Yeah this is what I was alluding to earlier, that there is no scarcity – perceived or otherwise. They actually have a good amount of season and partial season subscribers – but no one can go to every game and if you’re a season subscriber you’d rather save your bullets for nicer days, games against premium teams, etc. In theory there should be a market for tickets, even at 50% off because a lot of families can’t go to games for regular price, but the added cost of parking + concessions + the time commitment makes the ticket price a secondary concern and everyone knows there will be availability all year, even if it’s a little less availability.

  14. Yankeegirl49 says:

    I have been to 4 Yankee games and one Met game (free tix) so far this season. It’s been raining, freezing or both for all of the games. I said after the 3rd freezing night, that next year, other than opening day, I will wait till May or June to start going to games. While I love being there, I can’t enjoy it as much when Im uncomfortable and find myself caring more about it being a quick game than the actual game itself. I go to between 20-30 games a year, I can wait a month…

  15. Dino Velvet says:

    CNBC’s Darren Rovell noted this week that attendance was down slightly across the board,
    these numbers are inaccurate. I don’t blame CNBC, they’re only working with data they’re given, but teams are announcing the amount of tickets sold as “attendance”, but not announcing the amount of “no-shows” like they do in football. “Attendance” in this context is an obvious misnomer: buying a ticket and not showing up does not meet the definition of attending a game.

  16. Jerome S. says:

    It’s the economy, stupid!

    No offense.

  17. nsalem says:

    I think the problem is more than the weather. I was at the Oriole game last week on a fairly warm night. My seats are in section 420. The entire upper deck wseemed flled as well as the bleachers and most sections where the price point was $75 or under. All $100 and up sections seemed bare. The conclusion
    I draw is that there is a limite amount of people who want to pay $100 and up to see a baseball game.

    • AnthonyD says:

      I was there that night, it was awesome weather, the Knicks were playing their final game at home, which was totally meaningless against CHI and my section was pretty sparse. My tix are $50 ea.

    • Dino Velvet says:

      Not in new york. Most of those seats are bought up by multinationals and financial firms who use them to entertain fat cat clients.

      • AnthonyD says:

        I actually disagree with this – in my experience people don’t buy $100 or so tickets for client entertainment. Legends seats, champions seats, H&R block level, delta and right behind the plate / bw the bases are all client entertainment level and they are min $250. I think there is actually a void in the $150 or so range for individual fans, but if the team starts discounting the $125/175 tickets, it will have a trickle down on the rest of the pricing structure.

        The Yankee ticket pricing is really awful, not just because it’s expensive, but because of the seemingly random nature of price breaks, etc. Seats 5 to the left of me in the next section are $65 per seat, where as mine are $50 per seat. A 30% increase.

  18. Neil says:

    I’ve got a friend who wanted to buy a 41 game plan in the Terrace 316. On their web site Yankees list these as available for the 41 game plan but they would only sell it to him as a full season plan. They would rather sell them for individual games then as a 41 game plan?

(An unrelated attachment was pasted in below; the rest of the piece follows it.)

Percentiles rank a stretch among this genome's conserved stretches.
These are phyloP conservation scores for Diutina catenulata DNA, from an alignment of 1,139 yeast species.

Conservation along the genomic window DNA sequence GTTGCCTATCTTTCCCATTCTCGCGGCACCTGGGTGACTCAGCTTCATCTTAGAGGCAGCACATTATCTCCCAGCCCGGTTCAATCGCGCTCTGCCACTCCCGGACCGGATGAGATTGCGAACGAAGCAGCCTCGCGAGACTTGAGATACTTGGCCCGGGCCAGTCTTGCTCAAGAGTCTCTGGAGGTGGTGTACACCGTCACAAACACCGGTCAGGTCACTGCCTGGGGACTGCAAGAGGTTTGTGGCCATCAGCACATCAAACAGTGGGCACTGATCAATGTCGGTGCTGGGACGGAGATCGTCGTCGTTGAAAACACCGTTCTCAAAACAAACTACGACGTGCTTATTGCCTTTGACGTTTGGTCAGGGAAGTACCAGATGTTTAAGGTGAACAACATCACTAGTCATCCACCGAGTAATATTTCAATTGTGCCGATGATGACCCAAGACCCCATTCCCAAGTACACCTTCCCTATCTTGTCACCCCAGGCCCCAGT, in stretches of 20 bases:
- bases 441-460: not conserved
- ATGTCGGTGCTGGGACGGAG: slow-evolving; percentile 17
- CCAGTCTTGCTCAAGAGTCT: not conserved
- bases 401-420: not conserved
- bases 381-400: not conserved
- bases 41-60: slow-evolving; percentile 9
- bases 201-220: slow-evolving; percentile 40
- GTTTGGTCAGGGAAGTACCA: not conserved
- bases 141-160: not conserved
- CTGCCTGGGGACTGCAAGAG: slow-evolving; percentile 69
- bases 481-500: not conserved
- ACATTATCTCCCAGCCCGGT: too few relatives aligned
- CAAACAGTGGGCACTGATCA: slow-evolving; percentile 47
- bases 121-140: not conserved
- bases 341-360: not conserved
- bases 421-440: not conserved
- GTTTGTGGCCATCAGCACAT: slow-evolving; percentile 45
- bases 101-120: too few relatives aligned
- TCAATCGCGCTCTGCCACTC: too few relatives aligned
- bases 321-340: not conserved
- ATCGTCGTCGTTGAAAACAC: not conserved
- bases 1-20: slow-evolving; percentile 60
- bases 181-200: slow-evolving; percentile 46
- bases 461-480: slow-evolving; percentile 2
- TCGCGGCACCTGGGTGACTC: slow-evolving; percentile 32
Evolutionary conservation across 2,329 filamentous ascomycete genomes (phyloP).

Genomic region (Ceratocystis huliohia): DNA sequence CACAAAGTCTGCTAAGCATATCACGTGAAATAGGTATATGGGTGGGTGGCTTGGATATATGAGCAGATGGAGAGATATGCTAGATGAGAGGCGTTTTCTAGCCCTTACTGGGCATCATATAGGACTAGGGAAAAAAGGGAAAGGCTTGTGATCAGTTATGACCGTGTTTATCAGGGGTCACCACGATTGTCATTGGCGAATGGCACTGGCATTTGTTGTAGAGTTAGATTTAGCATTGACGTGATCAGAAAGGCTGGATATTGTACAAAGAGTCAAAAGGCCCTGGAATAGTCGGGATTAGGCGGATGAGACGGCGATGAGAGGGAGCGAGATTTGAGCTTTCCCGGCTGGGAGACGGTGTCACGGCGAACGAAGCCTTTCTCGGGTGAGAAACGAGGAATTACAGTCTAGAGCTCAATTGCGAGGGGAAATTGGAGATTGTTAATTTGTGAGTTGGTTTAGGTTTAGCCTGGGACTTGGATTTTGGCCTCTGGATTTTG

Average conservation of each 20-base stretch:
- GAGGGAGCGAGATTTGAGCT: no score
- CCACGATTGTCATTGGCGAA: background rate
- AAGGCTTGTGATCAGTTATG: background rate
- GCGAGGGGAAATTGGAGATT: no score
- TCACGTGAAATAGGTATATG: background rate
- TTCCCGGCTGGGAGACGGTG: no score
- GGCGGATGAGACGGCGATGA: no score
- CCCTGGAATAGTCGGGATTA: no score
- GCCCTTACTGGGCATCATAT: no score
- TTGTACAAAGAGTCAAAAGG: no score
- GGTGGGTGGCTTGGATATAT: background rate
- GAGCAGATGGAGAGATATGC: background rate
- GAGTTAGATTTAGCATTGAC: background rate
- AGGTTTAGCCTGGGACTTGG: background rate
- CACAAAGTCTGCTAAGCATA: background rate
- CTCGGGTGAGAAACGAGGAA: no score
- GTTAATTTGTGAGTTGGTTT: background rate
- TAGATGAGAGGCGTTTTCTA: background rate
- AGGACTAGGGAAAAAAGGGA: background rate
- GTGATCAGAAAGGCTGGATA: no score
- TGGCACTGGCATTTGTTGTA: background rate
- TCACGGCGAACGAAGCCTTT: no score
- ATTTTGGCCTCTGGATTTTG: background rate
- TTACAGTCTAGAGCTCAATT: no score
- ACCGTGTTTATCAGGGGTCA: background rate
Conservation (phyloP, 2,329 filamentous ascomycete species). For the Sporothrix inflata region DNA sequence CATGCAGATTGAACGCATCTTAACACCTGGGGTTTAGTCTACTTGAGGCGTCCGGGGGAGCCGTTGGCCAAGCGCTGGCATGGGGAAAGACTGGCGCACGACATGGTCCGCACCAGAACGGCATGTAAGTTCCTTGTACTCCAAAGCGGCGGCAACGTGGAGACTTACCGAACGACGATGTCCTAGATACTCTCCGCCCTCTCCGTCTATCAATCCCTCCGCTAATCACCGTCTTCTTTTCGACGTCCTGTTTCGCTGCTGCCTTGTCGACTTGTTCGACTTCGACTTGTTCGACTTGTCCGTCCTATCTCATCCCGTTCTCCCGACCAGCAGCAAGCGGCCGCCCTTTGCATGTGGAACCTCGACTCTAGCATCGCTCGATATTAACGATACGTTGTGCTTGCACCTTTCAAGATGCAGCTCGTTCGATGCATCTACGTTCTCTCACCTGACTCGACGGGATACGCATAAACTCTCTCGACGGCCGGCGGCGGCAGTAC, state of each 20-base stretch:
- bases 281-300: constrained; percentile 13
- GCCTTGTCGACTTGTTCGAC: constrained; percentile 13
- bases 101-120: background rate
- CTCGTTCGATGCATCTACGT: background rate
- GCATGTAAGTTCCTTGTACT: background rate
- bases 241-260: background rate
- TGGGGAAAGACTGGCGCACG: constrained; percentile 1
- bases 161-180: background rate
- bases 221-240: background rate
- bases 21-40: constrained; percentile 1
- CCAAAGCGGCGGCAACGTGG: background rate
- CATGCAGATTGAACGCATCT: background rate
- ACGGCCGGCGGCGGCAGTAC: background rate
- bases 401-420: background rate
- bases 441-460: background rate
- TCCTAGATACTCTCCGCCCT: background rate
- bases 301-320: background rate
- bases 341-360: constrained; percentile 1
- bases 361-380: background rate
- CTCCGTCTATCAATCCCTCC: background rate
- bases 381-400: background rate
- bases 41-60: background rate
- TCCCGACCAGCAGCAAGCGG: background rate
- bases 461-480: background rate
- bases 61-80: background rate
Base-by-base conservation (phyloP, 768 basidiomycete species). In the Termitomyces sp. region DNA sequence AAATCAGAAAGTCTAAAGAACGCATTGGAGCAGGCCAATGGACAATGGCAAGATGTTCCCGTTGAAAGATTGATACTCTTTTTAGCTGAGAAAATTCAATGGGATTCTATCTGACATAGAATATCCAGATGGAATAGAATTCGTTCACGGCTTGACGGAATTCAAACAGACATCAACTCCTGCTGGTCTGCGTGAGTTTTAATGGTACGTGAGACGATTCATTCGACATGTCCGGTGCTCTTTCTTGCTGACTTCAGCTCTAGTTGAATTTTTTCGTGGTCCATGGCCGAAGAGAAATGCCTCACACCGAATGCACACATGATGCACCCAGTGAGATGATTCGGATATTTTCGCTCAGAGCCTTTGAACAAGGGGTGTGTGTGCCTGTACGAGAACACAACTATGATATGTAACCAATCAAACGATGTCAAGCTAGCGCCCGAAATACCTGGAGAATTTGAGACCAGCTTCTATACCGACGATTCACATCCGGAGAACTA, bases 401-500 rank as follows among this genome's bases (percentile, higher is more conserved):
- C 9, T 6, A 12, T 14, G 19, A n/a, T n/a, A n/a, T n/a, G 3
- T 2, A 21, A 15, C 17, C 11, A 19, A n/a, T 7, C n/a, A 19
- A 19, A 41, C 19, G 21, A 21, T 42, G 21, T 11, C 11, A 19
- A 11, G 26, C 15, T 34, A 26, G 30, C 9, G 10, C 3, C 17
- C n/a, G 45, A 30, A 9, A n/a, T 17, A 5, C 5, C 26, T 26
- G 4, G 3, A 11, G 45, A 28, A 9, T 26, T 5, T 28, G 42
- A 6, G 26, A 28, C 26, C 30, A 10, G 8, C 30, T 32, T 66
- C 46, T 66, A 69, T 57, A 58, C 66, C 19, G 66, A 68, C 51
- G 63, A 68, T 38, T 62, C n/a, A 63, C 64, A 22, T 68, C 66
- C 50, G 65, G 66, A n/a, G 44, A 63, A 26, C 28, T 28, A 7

19. Jon says:

    Tickets are expensive and this certainly contributes to lack of attendance. Tickets need to be made more affordable for families and the ballpark will fill up.

  20. Mooch says:

    Bad weather, expensive tickets, and the three headed monster of Colon, Garcia, and Nova are not very enticing. Though I personally like developing players rather than acquiring them, the way the pricing structure is set up means the Yanks will always need to go after big names. The real hard core fans are being priced out while the wishy washy fans need an impetus to go. The stadium is a morgue. People in the good seats doing nothing but playing on their phones.

    Only a matter of time before they trade for a big name starter. Hopefully it’s at least someone real good like Felix or Josh Johnson.

    • Poopy Pants says:

      Also, the people in the good seats are probably with corporations who don’t give a shit about the team. They spend their time playing on their phones or walking around or most likely…don’t show up at all. It looks terrible on TV. That’s what happens when you fuck your fans for some extra cash.

  21. Poopy Pants says:

    Does ‘crappy weather’ keep Sox fans at home?

    • Dino Velvet says:

      but they’re drunk, so they don’t notice the weather.

      plus, when they’re not robbing banks there’s nothing for the townies to do but attend a game.

      • AnthonyD says:

        Sox comparison is awful. Fenway is in the middle of a beer garden, Yankee Stadium is in the So Bronx. If you put YS in TriBeCa or something equally implausible surrounded by a ton of bars you’d have insane demand

        • Dino Velvet says:

          …. and if you took away Broadway shows, and if you took away all the restaurants, and if you took away all the music venues, and if there was only one baseball team in the city…. etc., etc., so that there was only one major entertainment attraction in the the whole town (like Boston)….

  22. Tony S says:

    no way I sit thru a cold day. If I have to wear more than a t-shirt – I’m staying home & watching from the warm home on HD.